How I Use It
I taught a lesson on parts of a computer at the beginning of the year. I created the lesson using Nearpod at home on my desktop computer. My presentation was for k-2 so I recorded a video of myself telling about the parts of the computer. When the students view the video, they had to have their own set of earphones so they could hear the video. For classes without earphones, it quickly became chaotic and students were distracted. Then I created a diagram where the students had to identify the parts of a computer and submit it to me. I learned with young students to have students just draw lines from a word to the diagram using the draw screen in Nearpod. After the students submitted their finished diagrams, I was able to share out specific examples without names included to further the discussion of parts of the computer. I was able to see instantly who understood the parts and who didn't.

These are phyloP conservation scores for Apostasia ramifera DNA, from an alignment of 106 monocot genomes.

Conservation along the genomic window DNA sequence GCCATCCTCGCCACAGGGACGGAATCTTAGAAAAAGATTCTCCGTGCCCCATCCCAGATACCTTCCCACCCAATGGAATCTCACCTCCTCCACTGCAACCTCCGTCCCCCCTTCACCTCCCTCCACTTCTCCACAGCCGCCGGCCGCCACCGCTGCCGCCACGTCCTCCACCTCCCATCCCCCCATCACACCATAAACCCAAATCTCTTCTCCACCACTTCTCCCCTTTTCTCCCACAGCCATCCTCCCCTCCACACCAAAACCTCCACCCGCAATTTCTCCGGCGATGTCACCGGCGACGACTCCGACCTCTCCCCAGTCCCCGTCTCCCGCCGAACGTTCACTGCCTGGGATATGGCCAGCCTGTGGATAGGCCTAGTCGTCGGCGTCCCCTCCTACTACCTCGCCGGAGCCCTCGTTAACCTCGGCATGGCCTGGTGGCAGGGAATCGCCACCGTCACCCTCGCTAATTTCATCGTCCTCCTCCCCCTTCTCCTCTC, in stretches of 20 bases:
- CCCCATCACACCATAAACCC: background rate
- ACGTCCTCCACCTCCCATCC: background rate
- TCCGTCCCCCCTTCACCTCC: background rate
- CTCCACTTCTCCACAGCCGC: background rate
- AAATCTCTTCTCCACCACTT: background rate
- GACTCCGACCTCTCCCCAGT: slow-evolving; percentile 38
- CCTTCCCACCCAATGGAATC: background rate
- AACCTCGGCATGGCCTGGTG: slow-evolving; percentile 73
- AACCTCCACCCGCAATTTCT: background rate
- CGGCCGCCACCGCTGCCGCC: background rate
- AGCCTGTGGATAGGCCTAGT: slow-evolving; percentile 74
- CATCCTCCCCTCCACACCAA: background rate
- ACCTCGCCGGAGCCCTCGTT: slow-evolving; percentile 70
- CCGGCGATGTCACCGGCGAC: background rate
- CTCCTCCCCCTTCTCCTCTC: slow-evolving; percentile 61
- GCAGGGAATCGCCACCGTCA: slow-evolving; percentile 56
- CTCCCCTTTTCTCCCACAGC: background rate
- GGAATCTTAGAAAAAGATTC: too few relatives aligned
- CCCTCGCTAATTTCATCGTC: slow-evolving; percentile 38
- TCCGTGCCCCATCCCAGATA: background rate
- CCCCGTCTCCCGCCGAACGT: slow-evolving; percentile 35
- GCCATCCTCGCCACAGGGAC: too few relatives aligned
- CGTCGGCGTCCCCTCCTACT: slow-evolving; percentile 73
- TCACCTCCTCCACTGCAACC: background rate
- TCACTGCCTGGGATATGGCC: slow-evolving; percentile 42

I am a huge fan of Nearpod. It seems to be intended for the 1 to 1 classroom, but could be used in a small group setting where each student has a device to use. I love that Nearpod will keep data complete with names. The bank of lessons are helpful to, although some of them come with a cost. The free version of Nearpod is fine for beginning teachers, but I have found that it is quite limiting. Creativity is not required to build a Nearpod presentation, which can be good for beginning users. A yearly subscription provides more opportunities to use Nearpod, specifically the homework feature. This idea can bridge the gap between our classrooms and the kids who have frequent absences. Nearpod is not ipad specific so any device can connect to it at school or at home.